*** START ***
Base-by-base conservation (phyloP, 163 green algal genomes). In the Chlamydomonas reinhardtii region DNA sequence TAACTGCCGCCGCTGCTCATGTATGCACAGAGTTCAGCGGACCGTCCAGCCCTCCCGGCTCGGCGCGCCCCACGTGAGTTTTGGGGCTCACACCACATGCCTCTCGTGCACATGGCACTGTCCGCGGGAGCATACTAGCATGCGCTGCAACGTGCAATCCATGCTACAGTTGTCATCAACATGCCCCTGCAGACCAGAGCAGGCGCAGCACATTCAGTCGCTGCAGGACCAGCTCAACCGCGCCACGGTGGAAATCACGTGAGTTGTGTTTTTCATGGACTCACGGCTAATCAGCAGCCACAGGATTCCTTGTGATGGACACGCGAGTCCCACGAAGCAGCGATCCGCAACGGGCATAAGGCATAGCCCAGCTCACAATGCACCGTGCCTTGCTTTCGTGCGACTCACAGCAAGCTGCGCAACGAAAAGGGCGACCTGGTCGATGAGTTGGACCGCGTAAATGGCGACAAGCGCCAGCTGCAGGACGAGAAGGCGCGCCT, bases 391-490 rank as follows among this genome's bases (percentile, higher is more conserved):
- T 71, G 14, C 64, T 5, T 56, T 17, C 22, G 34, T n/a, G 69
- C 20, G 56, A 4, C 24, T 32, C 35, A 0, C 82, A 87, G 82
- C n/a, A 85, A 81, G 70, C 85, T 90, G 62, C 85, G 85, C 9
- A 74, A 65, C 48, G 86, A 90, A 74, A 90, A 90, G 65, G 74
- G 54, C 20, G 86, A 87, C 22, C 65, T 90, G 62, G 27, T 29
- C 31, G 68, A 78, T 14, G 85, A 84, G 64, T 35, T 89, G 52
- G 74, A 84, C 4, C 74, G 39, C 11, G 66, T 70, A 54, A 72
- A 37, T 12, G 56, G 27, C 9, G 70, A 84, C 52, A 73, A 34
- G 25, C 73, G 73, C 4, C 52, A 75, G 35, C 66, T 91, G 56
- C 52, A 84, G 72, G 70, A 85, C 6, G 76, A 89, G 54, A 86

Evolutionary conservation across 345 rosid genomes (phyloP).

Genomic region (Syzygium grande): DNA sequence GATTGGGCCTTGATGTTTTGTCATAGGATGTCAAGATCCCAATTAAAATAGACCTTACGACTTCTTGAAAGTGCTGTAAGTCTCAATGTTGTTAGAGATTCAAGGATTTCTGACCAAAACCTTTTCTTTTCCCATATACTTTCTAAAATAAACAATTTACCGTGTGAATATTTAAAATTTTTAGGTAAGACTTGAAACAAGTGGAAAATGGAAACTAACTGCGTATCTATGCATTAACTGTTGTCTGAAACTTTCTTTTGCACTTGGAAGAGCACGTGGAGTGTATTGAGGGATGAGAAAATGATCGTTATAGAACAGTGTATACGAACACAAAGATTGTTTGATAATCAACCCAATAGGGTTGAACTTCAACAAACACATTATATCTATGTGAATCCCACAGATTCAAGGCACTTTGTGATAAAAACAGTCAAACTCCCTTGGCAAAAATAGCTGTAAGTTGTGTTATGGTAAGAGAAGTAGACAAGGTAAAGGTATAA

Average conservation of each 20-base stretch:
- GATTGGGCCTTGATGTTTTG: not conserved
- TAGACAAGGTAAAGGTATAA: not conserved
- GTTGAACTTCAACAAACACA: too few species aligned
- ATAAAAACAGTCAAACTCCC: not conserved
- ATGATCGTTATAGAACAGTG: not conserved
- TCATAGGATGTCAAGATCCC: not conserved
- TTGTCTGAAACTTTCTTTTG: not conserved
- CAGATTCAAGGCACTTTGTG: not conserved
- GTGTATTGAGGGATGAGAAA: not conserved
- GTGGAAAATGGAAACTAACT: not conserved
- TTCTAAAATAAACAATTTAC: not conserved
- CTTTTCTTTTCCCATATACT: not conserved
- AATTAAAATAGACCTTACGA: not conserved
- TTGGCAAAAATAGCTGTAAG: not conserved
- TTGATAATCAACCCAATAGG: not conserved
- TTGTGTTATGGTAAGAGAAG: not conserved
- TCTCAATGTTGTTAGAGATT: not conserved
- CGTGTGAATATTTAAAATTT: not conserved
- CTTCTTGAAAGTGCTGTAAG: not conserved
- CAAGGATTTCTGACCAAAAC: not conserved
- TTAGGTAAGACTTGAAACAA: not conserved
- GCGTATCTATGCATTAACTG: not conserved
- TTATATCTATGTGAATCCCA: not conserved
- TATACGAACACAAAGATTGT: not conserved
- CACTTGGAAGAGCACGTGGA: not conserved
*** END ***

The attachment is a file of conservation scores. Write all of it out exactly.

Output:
Base-by-base conservation (phyloP, 163 green algal genomes). In the Chlamydomonas reinhardtii region DNA sequence TAACTGCCGCCGCTGCTCATGTATGCACAGAGTTCAGCGGACCGTCCAGCCCTCCCGGCTCGGCGCGCCCCACGTGAGTTTTGGGGCTCACACCACATGCCTCTCGTGCACATGGCACTGTCCGCGGGAGCATACTAGCATGCGCTGCAACGTGCAATCCATGCTACAGTTGTCATCAACATGCCCCTGCAGACCAGAGCAGGCGCAGCACATTCAGTCGCTGCAGGACCAGCTCAACCGCGCCACGGTGGAAATCACGTGAGTTGTGTTTTTCATGGACTCACGGCTAATCAGCAGCCACAGGATTCCTTGTGATGGACACGCGAGTCCCACGAAGCAGCGATCCGCAACGGGCATAAGGCATAGCCCAGCTCACAATGCACCGTGCCTTGCTTTCGTGCGACTCACAGCAAGCTGCGCAACGAAAAGGGCGACCTGGTCGATGAGTTGGACCGCGTAAATGGCGACAAGCGCCAGCTGCAGGACGAGAAGGCGCGCCT, bases 391-490 rank as follows among this genome's bases (percentile, higher is more conserved):
- T 71, G 14, C 64, T 5, T 56, T 17, C 22, G 34, T n/a, G 69
- C 20, G 56, A 4, C 24, T 32, C 35, A 0, C 82, A 87, G 82
- C n/a, A 85, A 81, G 70, C 85, T 90, G 62, C 85, G 85, C 9
- A 74, A 65, C 48, G 86, A 90, A 74, A 90, A 90, G 65, G 74
- G 54, C 20, G 86, A 87, C 22, C 65, T 90, G 62, G 27, T 29
- C 31, G 68, A 78, T 14, G 85, A 84, G 64, T 35, T 89, G 52
- G 74, A 84, C 4, C 74, G 39, C 11, G 66, T 70, A 54, A 72
- A 37, T 12, G 56, G 27, C 9, G 70, A 84, C 52, A 73, A 34
- G 25, C 73, G 73, C 4, C 52, A 75, G 35, C 66, T 91, G 56
- C 52, A 84, G 72, G 70, A 85, C 6, G 76, A 89, G 54, A 86

Evolutionary conservation across 345 rosid genomes (phyloP).

Genomic region (Syzygium grande): DNA sequence GATTGGGCCTTGATGTTTTGTCATAGGATGTCAAGATCCCAATTAAAATAGACCTTACGACTTCTTGAAAGTGCTGTAAGTCTCAATGTTGTTAGAGATTCAAGGATTTCTGACCAAAACCTTTTCTTTTCCCATATACTTTCTAAAATAAACAATTTACCGTGTGAATATTTAAAATTTTTAGGTAAGACTTGAAACAAGTGGAAAATGGAAACTAACTGCGTATCTATGCATTAACTGTTGTCTGAAACTTTCTTTTGCACTTGGAAGAGCACGTGGAGTGTATTGAGGGATGAGAAAATGATCGTTATAGAACAGTGTATACGAACACAAAGATTGTTTGATAATCAACCCAATAGGGTTGAACTTCAACAAACACATTATATCTATGTGAATCCCACAGATTCAAGGCACTTTGTGATAAAAACAGTCAAACTCCCTTGGCAAAAATAGCTGTAAGTTGTGTTATGGTAAGAGAAGTAGACAAGGTAAAGGTATAA

Average conservation of each 20-base stretch:
- GATTGGGCCTTGATGTTTTG: not conserved
- TAGACAAGGTAAAGGTATAA: not conserved
- GTTGAACTTCAACAAACACA: too few species aligned
- ATAAAAACAGTCAAACTCCC: not conserved
- ATGATCGTTATAGAACAGTG: not conserved
- TCATAGGATGTCAAGATCCC: not conserved
- TTGTCTGAAACTTTCTTTTG: not conserved
- CAGATTCAAGGCACTTTGTG: not conserved
- GTGTATTGAGGGATGAGAAA: not conserved
- GTGGAAAATGGAAACTAACT: not conserved
- TTCTAAAATAAACAATTTAC: not conserved
- CTTTTCTTTTCCCATATACT: not conserved
- AATTAAAATAGACCTTACGA: not conserved
- TTGGCAAAAATAGCTGTAAG: not conserved
- TTGATAATCAACCCAATAGG: not conserved
- TTGTGTTATGGTAAGAGAAG: not conserved
- TCTCAATGTTGTTAGAGATT: not conserved
- CGTGTGAATATTTAAAATTT: not conserved
- CTTCTTGAAAGTGCTGTAAG: not conserved
- CAAGGATTTCTGACCAAAAC: not conserved
- TTAGGTAAGACTTGAAACAA: not conserved
- GCGTATCTATGCATTAACTG: not conserved
- TTATATCTATGTGAATCCCA: not conserved
- TATACGAACACAAAGATTGT: not conserved
- CACTTGGAAGAGCACGTGGA: not conserved